VPN providers that cater to English-language markets typically huddle their servers in North America and Europe, and Windscribe is no different. In total, 60% of its server-countries are located in those regions.

The good news here is that Windscribe leaves more servers for the rest of the world than do most VPN providers. Industry leader NordVPN has fully 68% of its server-countries in North America and Europe, whereas IPVanish has 69%.

To break the numbers down a bit more, Windscribe divides its server-countries as such:

  • North America: 3 (5%)
  • Europe: 33 (56%)
  • Asia Pacific: 12 (20%)
  • South America: 3 (5%)
  • The Middle East, India, and Africa: 7 (12%)

It’s therefore arguable that Windscribe has one of the most evenly-spread server bases on the market today.

The only serious concern is that the African servers are either in North (Tunisia) or in South (South America), which leaves the majority of Sub-Saharan Africa – almost a billion people – without decent access to servers.

Nevertheless, it’s worth bearing in mind that Windscribe is a relatively new VPN provider, and the fact that it already has such a decent spread so early in its development bodes well for the future. The next step, of course, is to see how good these servers actually are.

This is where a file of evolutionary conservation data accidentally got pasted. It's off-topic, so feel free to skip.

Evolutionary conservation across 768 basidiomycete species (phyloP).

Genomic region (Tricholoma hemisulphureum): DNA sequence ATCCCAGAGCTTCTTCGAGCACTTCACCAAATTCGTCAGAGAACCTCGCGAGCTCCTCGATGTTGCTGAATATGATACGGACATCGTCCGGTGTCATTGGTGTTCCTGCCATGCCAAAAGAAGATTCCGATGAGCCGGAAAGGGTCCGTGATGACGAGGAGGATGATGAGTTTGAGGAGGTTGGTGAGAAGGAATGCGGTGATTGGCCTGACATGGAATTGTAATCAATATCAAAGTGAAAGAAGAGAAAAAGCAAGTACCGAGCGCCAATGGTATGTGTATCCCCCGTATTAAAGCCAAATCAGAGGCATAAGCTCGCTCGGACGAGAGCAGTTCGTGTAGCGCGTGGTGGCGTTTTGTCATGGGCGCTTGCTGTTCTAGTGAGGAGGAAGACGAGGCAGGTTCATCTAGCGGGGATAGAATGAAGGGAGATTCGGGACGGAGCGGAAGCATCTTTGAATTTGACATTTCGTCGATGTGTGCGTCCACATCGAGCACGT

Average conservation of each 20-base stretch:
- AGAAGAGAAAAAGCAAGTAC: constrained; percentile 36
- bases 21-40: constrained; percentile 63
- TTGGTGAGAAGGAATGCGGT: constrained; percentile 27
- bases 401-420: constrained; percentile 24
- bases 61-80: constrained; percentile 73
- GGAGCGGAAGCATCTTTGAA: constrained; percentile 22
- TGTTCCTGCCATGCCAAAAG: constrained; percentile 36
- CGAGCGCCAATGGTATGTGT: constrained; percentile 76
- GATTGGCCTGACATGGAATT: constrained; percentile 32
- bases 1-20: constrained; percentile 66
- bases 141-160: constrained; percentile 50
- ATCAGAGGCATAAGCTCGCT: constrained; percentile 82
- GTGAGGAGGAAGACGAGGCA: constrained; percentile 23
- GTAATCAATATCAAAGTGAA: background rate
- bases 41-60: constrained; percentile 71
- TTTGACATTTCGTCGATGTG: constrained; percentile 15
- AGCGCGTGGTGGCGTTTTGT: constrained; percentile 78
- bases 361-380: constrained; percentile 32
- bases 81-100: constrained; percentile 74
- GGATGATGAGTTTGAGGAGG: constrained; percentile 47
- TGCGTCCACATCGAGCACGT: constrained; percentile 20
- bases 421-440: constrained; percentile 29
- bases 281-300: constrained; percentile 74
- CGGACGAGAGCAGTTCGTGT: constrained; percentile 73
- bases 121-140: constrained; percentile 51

Windscribe server speed

Our own experience with the Windscribe servers is that they provide consistent connection speeds across the board, and it wasn’t until we got to the Tokyo servers (testing from the UK) that we began to have slight issues with the speed.

We tested Windscribe VPN at multiple times during the day to ensure we weren’t just lucky the first time and saw similar results in each instance.

To make doubly sure, we also consulted some user reviews from around the web, which is where things got interesting. Everyone seemed to have a completely unique experience with Windscribe; it was either completely average, lightning-fast or painfully slow.

What everyone could agree on, though, was that Windscribe’s server speeds were consistently average, consistently fast, or consistently slow. This matched our own experiences, which, as mentioned, saw consistent (good) speeds on a wide range of servers.